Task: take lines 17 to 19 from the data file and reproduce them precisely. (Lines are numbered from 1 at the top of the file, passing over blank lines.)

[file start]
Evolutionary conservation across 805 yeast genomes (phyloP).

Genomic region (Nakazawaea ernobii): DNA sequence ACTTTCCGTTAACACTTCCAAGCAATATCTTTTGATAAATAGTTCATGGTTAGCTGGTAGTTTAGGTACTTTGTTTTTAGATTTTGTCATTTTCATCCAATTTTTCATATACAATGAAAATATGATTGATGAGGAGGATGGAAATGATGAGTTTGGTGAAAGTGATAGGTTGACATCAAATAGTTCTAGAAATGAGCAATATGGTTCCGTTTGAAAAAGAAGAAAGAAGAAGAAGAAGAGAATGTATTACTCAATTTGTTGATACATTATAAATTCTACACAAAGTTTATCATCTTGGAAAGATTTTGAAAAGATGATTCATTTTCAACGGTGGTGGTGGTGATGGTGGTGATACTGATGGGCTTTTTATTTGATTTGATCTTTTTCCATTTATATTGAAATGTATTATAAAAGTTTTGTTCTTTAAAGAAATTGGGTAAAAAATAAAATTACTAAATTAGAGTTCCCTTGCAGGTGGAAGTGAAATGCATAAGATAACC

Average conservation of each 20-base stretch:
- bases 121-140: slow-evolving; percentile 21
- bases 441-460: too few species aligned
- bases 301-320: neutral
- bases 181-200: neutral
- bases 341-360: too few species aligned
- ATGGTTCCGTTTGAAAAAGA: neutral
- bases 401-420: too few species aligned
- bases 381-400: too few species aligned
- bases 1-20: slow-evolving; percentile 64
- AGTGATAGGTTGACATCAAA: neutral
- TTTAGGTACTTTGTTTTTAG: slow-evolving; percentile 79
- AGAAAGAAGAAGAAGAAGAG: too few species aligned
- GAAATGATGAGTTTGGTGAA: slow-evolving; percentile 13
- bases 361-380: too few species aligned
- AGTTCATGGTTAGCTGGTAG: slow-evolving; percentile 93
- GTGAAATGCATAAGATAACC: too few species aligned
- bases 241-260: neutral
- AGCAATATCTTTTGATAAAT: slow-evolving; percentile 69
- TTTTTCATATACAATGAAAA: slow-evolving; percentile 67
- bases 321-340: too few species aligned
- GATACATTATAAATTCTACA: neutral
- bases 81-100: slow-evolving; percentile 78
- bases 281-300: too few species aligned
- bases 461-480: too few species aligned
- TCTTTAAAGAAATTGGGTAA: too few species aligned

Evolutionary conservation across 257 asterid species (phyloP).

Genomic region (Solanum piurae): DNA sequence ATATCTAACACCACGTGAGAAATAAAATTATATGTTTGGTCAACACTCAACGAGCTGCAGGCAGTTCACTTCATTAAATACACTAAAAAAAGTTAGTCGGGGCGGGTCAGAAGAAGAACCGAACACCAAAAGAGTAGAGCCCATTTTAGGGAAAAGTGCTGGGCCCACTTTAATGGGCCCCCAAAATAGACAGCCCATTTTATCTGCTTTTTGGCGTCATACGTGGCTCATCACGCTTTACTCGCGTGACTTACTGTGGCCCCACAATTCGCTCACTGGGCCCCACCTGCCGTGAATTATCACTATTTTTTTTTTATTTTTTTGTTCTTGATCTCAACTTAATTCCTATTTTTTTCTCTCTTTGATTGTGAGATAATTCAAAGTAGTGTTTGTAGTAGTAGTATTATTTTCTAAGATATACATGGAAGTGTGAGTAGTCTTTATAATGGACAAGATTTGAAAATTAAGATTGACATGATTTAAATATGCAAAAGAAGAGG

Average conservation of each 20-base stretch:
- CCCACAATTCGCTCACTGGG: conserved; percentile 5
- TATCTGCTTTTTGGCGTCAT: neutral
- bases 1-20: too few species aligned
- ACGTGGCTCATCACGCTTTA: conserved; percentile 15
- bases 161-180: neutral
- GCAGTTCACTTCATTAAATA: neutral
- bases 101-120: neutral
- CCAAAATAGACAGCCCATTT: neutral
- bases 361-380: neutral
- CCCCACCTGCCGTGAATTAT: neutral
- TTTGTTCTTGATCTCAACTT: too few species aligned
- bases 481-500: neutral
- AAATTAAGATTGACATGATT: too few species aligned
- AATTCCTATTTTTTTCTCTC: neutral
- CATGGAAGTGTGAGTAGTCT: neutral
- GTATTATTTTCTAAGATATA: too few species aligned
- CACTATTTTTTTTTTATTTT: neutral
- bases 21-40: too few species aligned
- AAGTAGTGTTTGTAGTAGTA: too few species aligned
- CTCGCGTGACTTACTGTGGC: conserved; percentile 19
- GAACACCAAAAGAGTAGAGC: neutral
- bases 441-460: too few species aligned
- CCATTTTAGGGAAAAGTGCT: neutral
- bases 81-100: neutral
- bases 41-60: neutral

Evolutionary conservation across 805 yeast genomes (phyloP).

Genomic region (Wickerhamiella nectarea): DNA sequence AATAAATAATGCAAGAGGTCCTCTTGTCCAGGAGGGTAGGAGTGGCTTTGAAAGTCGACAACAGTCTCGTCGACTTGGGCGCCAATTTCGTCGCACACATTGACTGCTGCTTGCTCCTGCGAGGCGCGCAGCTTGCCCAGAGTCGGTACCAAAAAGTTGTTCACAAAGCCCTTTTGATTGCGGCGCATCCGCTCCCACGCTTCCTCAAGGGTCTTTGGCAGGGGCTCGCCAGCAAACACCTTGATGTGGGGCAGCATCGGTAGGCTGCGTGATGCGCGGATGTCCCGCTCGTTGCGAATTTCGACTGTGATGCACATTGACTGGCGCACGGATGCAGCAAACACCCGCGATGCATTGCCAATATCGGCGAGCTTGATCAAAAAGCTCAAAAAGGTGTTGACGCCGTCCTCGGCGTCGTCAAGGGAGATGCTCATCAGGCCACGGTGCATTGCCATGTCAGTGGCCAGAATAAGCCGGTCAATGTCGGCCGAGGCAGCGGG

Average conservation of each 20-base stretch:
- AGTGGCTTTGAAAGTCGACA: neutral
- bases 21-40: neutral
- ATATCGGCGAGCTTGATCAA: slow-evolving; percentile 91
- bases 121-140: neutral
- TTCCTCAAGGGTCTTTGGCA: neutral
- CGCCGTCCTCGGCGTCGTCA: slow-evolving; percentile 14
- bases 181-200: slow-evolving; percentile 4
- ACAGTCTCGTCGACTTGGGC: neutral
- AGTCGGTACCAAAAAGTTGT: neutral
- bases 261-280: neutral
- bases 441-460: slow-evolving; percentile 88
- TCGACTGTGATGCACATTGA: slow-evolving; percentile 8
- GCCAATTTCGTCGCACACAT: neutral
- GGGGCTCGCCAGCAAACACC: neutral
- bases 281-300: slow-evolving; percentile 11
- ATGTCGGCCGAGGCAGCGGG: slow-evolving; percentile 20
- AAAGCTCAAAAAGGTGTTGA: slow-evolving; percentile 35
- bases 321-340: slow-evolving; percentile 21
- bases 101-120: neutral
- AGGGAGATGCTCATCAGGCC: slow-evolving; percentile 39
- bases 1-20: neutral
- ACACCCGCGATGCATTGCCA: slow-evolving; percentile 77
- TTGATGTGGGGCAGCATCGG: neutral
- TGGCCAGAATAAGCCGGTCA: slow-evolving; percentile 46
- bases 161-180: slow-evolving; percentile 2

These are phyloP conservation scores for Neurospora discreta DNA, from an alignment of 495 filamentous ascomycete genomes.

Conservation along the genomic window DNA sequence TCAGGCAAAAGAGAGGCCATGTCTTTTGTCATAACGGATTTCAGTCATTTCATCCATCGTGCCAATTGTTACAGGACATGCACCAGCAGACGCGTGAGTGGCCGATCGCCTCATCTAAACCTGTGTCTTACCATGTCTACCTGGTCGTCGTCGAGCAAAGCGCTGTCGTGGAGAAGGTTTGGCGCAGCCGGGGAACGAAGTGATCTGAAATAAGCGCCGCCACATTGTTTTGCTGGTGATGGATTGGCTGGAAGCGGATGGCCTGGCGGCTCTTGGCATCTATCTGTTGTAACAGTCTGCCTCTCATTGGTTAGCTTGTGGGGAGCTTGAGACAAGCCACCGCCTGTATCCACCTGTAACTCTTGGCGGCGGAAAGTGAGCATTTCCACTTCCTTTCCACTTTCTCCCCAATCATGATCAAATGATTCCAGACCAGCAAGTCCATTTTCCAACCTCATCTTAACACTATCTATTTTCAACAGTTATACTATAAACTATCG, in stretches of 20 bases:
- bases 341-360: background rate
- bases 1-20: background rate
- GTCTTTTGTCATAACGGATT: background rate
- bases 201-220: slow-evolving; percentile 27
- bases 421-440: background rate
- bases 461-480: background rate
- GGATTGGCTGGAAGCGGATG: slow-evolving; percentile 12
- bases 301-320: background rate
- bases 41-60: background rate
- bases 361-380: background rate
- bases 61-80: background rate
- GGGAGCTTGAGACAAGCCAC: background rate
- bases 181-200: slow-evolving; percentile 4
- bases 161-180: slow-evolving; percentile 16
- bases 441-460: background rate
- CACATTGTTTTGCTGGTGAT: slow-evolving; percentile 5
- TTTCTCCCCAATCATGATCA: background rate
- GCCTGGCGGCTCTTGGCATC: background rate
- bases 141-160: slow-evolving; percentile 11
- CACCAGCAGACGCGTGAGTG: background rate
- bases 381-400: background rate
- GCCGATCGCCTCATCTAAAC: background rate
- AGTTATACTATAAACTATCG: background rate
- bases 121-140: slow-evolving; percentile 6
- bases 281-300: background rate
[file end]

- bases 361-380: too few species aligned
- AGTTCATGGTTAGCTGGTAG: slow-evolving; percentile 93
- GTGAAATGCATAAGATAACC: too few species aligned